Opinion

Kuwait’s Blockade Against US Contractors Reverses Years of Cooperation and Harms American Taxpayers

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Posted: Aug 21, 2018 12:01 AM
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Kuwait’s Blockade Against US Contractors Reverses Years of Cooperation and Harms American Taxpayers

Since Kuwait’s liberation from Iraq in 1991, the United States has worked extensively with its ally in the Persian Gulf to advance mutual security interests in the region. The U.S. has established several military bases in the country – as of 2016 Kuwait hosts more active duty American troops than anywhere else in the Gulf region – while also supplying the Kuwaiti army with over $8 billion worth in arms sales.

Throughout this process, America’s Department of Defense has relied on contractors to handle vital logistics and security responsibilities at the country’s ports, which are the main access points for most of these supplies. This arrangement has generally been cost effective for the United States, but now – thanks to the actions of a single Kuwaiti official – millions of dollars of additional costs are being forced upon the U.S.

In a reversal of the status quo, the bidding process for coveted port contracts by U.S. operators has gone from open and competitive to plagued by corruption. American military contractors’ inability to operative effectively upends years of cooperation and has serious implications for American taxpayers.

At the heart of this controversy is Sheik Yousef Al-Shaba—a member of Kuwait’s royal family. Since his appointment as General Manager of the Kuwait Port Authority (KPA) in 2015, the KPA has waged an aggressive campaign against KGL – a long-time contractor for Pentagon – despite the fact that the KPA actually has no legal authority to prevent KGL from supporting U.S. military operations. KPA’s targeting of this trusted U.S. government contractor is a prime example of its reckless nepotism.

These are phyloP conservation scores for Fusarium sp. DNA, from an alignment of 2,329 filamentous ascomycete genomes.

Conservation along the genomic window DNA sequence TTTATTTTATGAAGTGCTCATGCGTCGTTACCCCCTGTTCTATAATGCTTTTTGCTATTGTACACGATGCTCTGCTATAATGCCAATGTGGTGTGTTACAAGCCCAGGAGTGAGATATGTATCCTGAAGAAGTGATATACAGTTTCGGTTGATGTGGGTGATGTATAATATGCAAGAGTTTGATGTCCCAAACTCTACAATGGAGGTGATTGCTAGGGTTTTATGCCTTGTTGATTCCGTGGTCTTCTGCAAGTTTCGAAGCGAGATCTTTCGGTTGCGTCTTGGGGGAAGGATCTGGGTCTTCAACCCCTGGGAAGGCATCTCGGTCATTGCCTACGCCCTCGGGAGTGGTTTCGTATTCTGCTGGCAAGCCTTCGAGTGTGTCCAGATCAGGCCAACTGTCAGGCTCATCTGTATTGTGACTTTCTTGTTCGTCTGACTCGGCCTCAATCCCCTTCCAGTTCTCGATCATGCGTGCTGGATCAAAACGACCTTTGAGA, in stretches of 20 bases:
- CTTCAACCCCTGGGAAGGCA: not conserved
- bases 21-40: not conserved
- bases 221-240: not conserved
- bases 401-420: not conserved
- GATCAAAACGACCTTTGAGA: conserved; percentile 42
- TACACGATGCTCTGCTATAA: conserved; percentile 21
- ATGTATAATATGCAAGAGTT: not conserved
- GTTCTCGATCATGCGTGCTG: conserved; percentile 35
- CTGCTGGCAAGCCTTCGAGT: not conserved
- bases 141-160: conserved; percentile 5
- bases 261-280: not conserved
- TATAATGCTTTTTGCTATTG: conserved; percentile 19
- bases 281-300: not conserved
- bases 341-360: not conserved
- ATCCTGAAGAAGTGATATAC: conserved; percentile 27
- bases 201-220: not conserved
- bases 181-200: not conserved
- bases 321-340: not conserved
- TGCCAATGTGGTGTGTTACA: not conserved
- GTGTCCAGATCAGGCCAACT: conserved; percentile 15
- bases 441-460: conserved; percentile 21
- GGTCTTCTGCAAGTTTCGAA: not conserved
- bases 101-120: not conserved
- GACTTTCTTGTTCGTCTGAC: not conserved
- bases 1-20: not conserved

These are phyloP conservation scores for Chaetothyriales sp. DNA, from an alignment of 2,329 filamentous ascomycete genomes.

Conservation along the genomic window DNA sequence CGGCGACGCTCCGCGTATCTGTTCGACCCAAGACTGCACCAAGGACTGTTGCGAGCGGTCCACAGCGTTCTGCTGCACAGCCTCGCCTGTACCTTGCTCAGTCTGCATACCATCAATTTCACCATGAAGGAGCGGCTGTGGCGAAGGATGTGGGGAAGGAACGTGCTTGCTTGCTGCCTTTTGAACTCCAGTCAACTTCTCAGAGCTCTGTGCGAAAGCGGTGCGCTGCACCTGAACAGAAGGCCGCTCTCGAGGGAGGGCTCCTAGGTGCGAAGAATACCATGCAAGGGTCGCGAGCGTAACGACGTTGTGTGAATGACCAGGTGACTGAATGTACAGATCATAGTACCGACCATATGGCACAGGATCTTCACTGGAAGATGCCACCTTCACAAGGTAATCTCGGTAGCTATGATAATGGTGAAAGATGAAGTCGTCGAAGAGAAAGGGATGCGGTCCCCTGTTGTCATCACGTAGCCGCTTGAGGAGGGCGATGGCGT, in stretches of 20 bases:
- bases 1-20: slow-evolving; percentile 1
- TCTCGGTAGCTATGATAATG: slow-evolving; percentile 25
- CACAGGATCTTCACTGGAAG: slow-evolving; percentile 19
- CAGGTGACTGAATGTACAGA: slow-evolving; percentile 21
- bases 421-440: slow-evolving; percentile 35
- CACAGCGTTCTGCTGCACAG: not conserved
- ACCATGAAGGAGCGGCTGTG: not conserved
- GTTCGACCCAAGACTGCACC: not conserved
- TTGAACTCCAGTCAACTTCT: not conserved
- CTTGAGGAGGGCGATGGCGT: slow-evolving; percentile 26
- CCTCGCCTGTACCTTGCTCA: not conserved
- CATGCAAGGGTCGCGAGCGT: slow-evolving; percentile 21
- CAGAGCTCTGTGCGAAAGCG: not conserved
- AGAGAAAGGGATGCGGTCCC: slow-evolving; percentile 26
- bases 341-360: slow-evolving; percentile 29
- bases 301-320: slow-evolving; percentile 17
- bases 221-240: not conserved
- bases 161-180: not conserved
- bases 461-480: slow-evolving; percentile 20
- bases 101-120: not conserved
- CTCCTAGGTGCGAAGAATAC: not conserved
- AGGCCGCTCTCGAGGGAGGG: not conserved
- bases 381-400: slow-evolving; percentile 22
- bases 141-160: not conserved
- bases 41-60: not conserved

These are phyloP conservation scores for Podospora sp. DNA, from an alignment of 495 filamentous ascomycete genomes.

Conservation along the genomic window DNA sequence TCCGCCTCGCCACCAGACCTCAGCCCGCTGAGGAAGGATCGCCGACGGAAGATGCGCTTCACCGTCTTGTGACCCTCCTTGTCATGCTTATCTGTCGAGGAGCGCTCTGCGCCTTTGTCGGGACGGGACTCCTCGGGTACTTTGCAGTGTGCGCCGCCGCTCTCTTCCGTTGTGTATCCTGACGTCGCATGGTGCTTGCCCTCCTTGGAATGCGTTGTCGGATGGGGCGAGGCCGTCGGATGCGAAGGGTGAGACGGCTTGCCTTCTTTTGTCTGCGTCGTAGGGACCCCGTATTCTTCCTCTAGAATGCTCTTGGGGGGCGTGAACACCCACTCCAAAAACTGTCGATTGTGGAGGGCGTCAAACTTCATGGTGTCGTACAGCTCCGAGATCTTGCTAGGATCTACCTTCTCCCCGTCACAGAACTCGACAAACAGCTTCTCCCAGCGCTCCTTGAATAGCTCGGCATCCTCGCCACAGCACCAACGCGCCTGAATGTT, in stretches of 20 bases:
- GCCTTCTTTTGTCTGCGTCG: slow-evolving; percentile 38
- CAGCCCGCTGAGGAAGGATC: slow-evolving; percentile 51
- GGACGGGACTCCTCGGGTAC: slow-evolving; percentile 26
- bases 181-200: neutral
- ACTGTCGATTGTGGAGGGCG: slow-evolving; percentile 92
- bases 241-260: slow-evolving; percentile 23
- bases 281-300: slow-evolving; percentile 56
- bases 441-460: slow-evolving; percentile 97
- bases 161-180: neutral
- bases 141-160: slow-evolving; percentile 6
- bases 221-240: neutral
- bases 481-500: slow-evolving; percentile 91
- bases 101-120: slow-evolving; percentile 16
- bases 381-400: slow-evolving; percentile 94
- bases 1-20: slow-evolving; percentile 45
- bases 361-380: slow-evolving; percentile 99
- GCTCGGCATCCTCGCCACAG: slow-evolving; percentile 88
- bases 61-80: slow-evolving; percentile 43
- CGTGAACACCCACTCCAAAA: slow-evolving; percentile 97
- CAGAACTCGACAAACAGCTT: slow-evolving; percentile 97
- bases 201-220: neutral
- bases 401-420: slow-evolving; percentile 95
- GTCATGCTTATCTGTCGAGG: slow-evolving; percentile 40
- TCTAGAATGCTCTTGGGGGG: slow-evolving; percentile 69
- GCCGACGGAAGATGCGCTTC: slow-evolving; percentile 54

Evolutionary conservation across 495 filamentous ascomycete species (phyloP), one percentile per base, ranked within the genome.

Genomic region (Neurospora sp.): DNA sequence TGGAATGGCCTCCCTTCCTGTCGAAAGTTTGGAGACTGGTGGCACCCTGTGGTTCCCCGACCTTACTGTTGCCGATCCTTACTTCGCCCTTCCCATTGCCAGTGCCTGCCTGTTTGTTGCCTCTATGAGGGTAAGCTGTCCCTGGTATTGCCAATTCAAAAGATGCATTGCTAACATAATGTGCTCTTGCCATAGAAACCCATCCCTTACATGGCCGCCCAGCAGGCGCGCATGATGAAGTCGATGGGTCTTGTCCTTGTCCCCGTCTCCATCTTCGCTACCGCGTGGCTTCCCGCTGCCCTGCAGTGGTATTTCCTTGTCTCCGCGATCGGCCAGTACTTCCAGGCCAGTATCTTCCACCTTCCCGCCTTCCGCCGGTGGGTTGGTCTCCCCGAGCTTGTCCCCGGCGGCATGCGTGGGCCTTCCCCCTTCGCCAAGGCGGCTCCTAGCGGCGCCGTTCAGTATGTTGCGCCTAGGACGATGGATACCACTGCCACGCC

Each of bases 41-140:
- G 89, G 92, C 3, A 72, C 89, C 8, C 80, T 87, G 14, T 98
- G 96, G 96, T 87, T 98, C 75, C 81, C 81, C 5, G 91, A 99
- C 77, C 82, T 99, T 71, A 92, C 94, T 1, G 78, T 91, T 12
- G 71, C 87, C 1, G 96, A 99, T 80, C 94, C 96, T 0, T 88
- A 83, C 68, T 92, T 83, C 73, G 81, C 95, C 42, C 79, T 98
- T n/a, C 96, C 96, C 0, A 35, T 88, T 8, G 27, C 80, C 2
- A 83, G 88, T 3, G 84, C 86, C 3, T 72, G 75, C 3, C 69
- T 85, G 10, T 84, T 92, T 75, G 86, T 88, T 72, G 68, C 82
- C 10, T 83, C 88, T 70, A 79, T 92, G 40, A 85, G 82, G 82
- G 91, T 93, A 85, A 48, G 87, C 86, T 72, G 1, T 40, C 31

KGL provides supply chain support to coalition forces and has worked extensively with the U.S. military, having managed dozens of operations in the region over the past decade. Despite the importance of the work KGL performs, the Port Authority has been blocking KGL from loading and undocking supplies at Kuwait ports since 2016.

In response, the Ministry of Interior wrote a letter to the KPA reminding the Sheik of the limits of the KPA’s jurisdiction over operations at the port by coalition forces. Nevertheless, he continued to illegally “blacklist” KGL, even after a Kuwaiti court awarded KGL $80.7 million in damages for loss of business, a ruling that has done little to reform KPA’s practices. 

This pattern of interference is costing U.S. taxpayers big. The U.S. Army has been forced to terminate a $26 million contract with KGL because the KPA blocked its ability to operate at the port, even threatening to prevent any military or commercial ship from entering or leaving the port if it hired KGL. As a result, the U.S. Army had to sign a new contract with a more expensive KPA-favored competitor.

The same could happen with a $1.3 billion distribution contract the Department of Defense recently awarded to KGL to deliver food to our troops. If KGL is unable to perform that distribution work, and the U.S. is forced to work with another contractor, that alone will cost American taxpayers at least an additional $193 million.

The Kuwait Port Authority’s interference with port operations by coalition forces must stop. This not only represents a squandering of valuable taxpayer resources, but a threat to the national security interests of the U.S. – the exact things President Trump was elected to protect.

KPA’s rampant favoritism and blatant disregard of official government contracting decisions sets a dangerous precedent with potentially irreparable consequences. U.S. taxpayers should not foot the bill for Sheik Yousef’s personal agenda. And if the State of Kuwait can’t protect contractors that do business with the U.S. military, the White House must step in to protect American interests.